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Even Apple concedes that rival app stores are inevitable in the EU

Apple has until March 5, 2024, to comply with the Digital Markets Act.

Published onNovember 9, 2023

Apple Logo Apple Store BKC 3
Aamir Siddiqui / Android Authority
  • Financial filings from Apple show it expects to be required to allow rival app stores on its platform across the EU.
  • After passing the Digital Markets Act last year, the EU told Apple it would have to open its App Store to competitors.
  • Apple expects this change will reduce the number of sales from the App Store and the commission they earn from those sales.

Since its inception, the App Store has prevented third-party app stores from appearing on its platform. But that may not be the case for much longer, at least in the EU. Apple expects to be required to open its doors as soon as next year.

On November 1, 2022, the EU passed the Digital Markets Act, which went into full effect on May 2, 2023. The main focus of the regulation was to force companies, like Apple, to offer alternative app stores and payment methods on their platforms. After the act’s passing, European Commissioner Thierry Breton called out Apple to open up its ecosystem. Although the tech giant tried to fight back, it appears it has quietly accepted the inevitable.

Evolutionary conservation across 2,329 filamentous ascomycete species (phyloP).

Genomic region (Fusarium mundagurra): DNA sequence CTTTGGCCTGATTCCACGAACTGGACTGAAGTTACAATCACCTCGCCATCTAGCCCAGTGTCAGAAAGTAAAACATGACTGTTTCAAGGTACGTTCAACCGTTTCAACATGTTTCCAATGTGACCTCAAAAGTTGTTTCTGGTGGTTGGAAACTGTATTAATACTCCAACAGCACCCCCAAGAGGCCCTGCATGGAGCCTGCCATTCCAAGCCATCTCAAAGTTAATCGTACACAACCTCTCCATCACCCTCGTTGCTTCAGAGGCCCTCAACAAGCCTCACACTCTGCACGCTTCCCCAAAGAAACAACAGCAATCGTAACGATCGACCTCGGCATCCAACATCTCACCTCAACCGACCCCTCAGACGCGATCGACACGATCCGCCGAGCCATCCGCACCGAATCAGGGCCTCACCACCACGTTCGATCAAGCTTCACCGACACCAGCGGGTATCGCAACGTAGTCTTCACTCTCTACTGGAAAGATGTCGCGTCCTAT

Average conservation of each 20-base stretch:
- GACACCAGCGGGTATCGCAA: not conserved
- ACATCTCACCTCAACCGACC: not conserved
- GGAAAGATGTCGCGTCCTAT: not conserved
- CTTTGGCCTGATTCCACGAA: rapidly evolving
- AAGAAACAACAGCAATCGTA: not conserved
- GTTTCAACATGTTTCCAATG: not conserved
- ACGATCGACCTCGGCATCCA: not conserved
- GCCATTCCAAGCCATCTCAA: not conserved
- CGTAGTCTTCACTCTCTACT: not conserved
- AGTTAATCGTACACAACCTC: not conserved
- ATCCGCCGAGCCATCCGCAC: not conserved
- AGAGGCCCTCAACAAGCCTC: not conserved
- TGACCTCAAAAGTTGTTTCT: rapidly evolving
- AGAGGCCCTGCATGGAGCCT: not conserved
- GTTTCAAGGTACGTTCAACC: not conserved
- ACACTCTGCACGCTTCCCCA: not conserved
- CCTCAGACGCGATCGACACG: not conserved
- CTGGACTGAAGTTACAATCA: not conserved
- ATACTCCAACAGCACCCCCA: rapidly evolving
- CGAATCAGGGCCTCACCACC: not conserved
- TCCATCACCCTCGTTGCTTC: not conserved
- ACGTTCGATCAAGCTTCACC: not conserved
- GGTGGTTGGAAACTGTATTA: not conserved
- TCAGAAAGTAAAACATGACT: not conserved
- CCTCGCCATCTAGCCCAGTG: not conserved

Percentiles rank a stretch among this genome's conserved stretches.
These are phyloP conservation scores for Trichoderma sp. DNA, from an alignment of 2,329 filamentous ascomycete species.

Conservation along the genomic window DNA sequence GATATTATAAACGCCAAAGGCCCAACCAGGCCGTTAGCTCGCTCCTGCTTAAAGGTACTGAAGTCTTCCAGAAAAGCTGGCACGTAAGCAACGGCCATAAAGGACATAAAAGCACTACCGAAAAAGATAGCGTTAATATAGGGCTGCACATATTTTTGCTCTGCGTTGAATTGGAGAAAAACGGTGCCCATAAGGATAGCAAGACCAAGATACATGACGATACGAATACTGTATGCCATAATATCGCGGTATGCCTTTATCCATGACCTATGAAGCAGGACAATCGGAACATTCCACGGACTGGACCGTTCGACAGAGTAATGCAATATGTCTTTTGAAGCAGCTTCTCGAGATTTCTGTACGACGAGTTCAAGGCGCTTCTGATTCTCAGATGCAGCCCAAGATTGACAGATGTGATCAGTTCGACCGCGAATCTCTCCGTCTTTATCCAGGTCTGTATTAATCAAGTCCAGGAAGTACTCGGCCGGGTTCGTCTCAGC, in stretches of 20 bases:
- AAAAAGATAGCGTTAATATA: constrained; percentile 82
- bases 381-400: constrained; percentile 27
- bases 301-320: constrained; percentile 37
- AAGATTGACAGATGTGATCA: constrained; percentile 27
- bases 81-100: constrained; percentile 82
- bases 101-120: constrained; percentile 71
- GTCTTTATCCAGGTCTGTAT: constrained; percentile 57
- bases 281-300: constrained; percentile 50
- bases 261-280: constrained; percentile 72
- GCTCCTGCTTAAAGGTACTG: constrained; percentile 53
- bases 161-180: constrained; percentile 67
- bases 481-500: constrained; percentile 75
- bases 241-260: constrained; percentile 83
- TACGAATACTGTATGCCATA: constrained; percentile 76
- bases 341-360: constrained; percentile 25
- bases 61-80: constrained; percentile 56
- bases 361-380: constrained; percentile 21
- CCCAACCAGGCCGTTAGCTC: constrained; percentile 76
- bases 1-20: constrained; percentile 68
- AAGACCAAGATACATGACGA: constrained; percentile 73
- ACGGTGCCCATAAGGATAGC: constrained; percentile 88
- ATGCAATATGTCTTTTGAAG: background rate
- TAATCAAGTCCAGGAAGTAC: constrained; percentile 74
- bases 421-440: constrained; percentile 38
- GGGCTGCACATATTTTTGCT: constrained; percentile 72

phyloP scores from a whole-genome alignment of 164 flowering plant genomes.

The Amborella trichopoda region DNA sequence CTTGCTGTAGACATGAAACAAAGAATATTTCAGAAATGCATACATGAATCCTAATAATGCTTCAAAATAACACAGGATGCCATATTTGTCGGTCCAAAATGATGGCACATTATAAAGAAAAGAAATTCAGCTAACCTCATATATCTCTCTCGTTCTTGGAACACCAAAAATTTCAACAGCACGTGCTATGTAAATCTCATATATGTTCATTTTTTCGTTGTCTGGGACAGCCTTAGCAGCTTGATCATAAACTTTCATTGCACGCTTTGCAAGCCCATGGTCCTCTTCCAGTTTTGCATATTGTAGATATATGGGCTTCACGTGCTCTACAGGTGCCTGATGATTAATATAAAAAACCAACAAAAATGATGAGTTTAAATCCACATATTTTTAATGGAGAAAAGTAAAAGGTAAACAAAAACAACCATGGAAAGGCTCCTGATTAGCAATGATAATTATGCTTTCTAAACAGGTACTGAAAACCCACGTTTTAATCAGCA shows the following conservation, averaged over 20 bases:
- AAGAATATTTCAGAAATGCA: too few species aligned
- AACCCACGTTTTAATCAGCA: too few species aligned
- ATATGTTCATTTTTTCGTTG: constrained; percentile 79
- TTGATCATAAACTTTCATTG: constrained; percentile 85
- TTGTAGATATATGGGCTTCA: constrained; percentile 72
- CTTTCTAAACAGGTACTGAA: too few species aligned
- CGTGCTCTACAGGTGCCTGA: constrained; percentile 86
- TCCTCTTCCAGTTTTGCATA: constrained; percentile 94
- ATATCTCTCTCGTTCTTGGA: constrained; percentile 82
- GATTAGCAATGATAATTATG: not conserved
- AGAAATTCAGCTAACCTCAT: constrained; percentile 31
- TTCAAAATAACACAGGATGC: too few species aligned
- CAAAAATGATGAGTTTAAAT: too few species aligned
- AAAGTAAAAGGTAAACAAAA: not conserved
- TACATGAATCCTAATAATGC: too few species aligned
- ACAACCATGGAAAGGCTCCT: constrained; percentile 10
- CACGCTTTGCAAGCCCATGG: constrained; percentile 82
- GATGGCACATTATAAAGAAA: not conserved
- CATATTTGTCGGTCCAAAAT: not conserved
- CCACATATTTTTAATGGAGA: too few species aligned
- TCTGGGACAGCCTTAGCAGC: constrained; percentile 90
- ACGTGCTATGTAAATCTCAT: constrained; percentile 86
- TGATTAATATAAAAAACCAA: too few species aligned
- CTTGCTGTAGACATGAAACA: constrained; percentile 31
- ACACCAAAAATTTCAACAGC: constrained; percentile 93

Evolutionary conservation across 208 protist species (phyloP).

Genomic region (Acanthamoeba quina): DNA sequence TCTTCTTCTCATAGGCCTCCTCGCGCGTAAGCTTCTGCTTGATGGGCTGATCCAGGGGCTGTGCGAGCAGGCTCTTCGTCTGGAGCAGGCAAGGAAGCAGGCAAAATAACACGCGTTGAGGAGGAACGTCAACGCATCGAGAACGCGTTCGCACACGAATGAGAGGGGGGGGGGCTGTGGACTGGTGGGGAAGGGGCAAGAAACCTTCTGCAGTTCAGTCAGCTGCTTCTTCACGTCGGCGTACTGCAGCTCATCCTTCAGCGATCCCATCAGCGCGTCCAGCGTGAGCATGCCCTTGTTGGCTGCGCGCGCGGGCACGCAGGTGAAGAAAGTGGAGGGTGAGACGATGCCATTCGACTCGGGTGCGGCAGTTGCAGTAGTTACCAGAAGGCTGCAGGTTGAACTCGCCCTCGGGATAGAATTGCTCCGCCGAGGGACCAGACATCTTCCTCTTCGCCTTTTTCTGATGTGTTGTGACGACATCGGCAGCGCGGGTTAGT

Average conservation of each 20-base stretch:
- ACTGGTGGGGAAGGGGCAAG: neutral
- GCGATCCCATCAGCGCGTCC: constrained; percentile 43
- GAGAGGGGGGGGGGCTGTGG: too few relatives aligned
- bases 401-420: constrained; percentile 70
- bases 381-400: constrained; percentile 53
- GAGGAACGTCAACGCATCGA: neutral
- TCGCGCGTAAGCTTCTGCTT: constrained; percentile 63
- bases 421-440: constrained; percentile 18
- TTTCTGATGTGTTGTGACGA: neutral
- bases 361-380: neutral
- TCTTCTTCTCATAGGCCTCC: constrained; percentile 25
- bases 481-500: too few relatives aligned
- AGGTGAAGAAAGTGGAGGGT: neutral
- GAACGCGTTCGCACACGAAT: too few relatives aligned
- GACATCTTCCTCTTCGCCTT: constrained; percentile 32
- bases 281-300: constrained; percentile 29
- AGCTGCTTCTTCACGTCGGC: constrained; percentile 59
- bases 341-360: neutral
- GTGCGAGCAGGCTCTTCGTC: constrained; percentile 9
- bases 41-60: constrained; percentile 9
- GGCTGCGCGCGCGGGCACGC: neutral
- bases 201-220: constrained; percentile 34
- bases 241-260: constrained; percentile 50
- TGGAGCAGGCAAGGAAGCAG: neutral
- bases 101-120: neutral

In financial filings, viewed by Apple Insider, Apple states, “The Company expects to make further business changes in the future, including as a result of legislative initiatives impacting the App Store.” The firm continues on to say “such as the European Union (“EU”) Digital Markets Act, which the Company is required to comply with by March 2024.”

It looks like Apple fears that this change will have a negative impact on its financials. This “could reduce the volume of sales, and the commission that the Company earns on those sales, would decrease,” Apple claims. “The Company’s business, results of operations and financial condition could be materially adversely affected.”

Apple has until March 5, 2024, to comply with the Digital Markets Act. The European Commission is also looking into whether the Digital Markets Act should apply to the iPhone’s iMessage app as well.

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